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Microsoft HPC User Group


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Presentation given at the Microsoft HPC User Group, Salt Lake City, 2012

Presentation given at the Microsoft HPC User Group, Salt Lake City, 2012

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  • [JC] Shouldn’t the title be “e-SC in Azure”?
  • Work Stealing vs Work scheduling
  • Important for drug discovery due to traceability requirements
  • Natural fit for storing provenance as it’s a graph to start with
  • C4S – Mutation Detection, NGS, e-SC available on Azure, data sets for bioinformatics
  • Large datasets need smart moving of data around – HDFS? otherwise hit the limit on storage account b/w
  • Single POFNot great for small files or 1M+ filesInstances can terminate resulting in loss of data
  • Transcript

    • 1. Fast Exploration of the QSARModel Space with e-ScienceCentral and Windows AzureSimon WoodmanJacek CalaHugo HidenPaul Watson
    • 2. VENUS-C Developing technology to ease scientific adoption of Cloud Computing• EU Funded Project – 11 Partners – 5 Technology/Infrastructure – 6 Scenario Partners – Open Call – 20 Pilot Studies – May 2010 to May 2012
    • 3. Architrave AEGEAN UPV.Bio UNEW COLB CoSBI CNR Scenario / Algorithm Users Programming .NE .NE C++ C++ Java C++ Java Language T T Type of Parameter Map / Batch HTC Workflow Data flow CEP workload sweep Reduce ExecutionVENUS- Environments EMIC Generic Worker BSC COMPS C Operating Windows Windows Linux BSC Super Computer System Windows (not in the cloud) Azure EMOTIV Infra- (not in the cloud) Cloud OpenNebula … On Premises Technology Estructure Cloud Paradigm PaaS IaaS Cloud Custome Provider MSFT ENG KTH BSC r
    • 4. The Problem What are the properties of this molecule?Toxicity Biological ActivitySolubility Perform experiments Time consuming Expensive Ethical constraints
    • 5. The alternative to Experiments Predict likely properties based on similar moleculesCHEMBL Database: data on 622,824 compounds, collected from 33,956 publicationsWOMBAT Database: data on 251,560 structures, for over 1,966 targetsWOMBAT-PK Database: data on 1230 compounds, for over 13,000 clinical measurements All these databases contain structure information and numerical activity data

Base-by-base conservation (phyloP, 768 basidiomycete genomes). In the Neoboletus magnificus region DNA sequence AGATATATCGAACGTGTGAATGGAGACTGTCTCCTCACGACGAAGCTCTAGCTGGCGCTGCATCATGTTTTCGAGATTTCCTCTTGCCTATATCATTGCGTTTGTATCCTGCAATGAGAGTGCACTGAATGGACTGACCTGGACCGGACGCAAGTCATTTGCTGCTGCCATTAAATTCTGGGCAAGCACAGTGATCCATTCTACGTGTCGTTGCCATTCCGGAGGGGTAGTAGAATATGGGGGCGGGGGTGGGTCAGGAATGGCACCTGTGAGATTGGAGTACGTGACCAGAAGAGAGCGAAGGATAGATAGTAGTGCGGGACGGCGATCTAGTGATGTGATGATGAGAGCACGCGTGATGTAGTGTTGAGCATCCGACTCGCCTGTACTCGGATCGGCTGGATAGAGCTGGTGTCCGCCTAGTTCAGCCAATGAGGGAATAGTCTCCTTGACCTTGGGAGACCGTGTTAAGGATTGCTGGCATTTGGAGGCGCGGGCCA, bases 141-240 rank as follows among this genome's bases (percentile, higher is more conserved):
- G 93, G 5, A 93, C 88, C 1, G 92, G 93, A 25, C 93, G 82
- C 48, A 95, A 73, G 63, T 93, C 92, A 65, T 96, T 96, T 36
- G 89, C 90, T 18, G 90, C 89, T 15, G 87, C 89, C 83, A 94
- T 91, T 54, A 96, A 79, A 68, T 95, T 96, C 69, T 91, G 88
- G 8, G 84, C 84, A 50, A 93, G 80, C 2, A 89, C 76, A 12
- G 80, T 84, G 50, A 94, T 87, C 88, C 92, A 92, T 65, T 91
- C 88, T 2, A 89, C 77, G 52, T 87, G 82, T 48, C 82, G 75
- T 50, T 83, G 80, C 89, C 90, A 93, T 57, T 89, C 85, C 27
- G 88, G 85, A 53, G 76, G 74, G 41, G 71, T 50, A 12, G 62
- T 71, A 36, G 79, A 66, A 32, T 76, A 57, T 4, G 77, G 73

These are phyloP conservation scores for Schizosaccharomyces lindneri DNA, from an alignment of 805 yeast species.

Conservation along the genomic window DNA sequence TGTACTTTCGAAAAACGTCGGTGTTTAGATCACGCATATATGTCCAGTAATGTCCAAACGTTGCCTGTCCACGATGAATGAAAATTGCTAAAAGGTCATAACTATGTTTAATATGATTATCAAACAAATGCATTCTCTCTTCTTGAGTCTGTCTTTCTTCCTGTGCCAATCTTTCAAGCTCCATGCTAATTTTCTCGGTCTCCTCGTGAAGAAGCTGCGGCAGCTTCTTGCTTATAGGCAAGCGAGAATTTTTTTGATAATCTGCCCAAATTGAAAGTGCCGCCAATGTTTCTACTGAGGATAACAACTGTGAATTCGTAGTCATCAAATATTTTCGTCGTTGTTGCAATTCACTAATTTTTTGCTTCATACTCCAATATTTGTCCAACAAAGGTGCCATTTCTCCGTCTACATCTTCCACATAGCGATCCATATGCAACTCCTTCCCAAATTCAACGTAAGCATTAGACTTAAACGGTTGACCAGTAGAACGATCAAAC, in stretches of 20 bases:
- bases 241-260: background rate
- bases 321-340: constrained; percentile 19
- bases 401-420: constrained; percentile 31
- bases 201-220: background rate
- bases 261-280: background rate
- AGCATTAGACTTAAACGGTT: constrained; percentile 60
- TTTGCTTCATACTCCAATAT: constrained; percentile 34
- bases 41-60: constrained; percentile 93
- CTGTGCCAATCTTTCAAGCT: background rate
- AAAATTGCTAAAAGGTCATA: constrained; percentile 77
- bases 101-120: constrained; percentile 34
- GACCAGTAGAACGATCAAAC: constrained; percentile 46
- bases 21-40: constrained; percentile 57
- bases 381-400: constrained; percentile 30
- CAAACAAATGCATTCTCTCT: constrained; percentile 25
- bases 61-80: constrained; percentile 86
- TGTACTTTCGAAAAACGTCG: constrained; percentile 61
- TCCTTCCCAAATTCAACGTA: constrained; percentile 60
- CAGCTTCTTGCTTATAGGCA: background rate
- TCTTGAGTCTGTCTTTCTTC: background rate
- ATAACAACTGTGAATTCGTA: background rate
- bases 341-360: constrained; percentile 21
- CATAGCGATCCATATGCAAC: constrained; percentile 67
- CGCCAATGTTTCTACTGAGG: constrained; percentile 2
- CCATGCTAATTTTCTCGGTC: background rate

• 6. QSAR QSARQuantitative Structure Activity Relationship Activity ≈ f( )More accurately, Activity related to a quantifiable structural attributeActivity ≈ f( logP, number of atoms, shape....) Currently > 3,000 recognised attributes
    • 7. Method
    • 8. Branching WorkflowsPartition training & test Random split data 80:20 split Calculate descriptors Java CDK descriptors C++ CDL descriptors Correlation analysis Select descriptors Genetic algorithms Random selection Build model Linear regression Neural Network Partial Least Squares Classification Trees Add to database
    • 9. e-Science Central Platform for cloud based data analysisAzure JavaEC2 ROn Premise Octave Javascript
    • 10. Architecture <<web role>> Generic Worker e-SC control data Workflow engine web web browser browser rich client app <<web role>> <<web role>> Generic Worker QSAR workflow data <<Azure VM>> Workflow Explorer engine Web UI REST API e-Sciencee-SC blob Central main server JMS queue <<web role>> Azure Blob store Generic Worker store Workflow engine workflow invocations e-SC db backend <<Azure VM>>
    • 11. Workflow Architecture Worker Role• Single Message Install JRE Queue Install wf engine – Worker Failure Execute the engine Semantics Get Job from Queue – Elasticity Deploy Runtime?• Runtime Get Data Environments Execute Job –R – Octave Put Data – Java Put Next Jobs on Queue• Deployed only once
    • 12. Results• 250k models • QSAR Explorer – Linear Regression – Browse – PLS – Search – RPartitioning – Get Predictions – Neural Net• 460K workflow executions• 4.4M service calls
    • 13. Scalability: Large Scale QSAR 16:48480 datasets sequential time: 11 days GW 100 Nodes 200 Nodes 14:24 Azur e Response Time 3hr 19mins 1hr 50mins Speedup 94x 156x 12:00 Execution time [hh:mm] Efficiency 94% 78% 09:36 Cost $55.68 $51.84 250.0 07:12 200.0Relative processing speed-up 04:48 150.0 100.0 02:24 50.0 Azure ideal 00:00 GW 0 50 100 150 200 250 0.0 Number of processors 0 50 100 150 200 250 Number of processors
    • 14. Cloud Applicability• Bursty – ChEMBLdb updates (delta 10%) – New Modelling Methods (???)• Performance depends on how chatty the problem is – Deploy (incl download) dependencies once – Avoid storage bottlenecks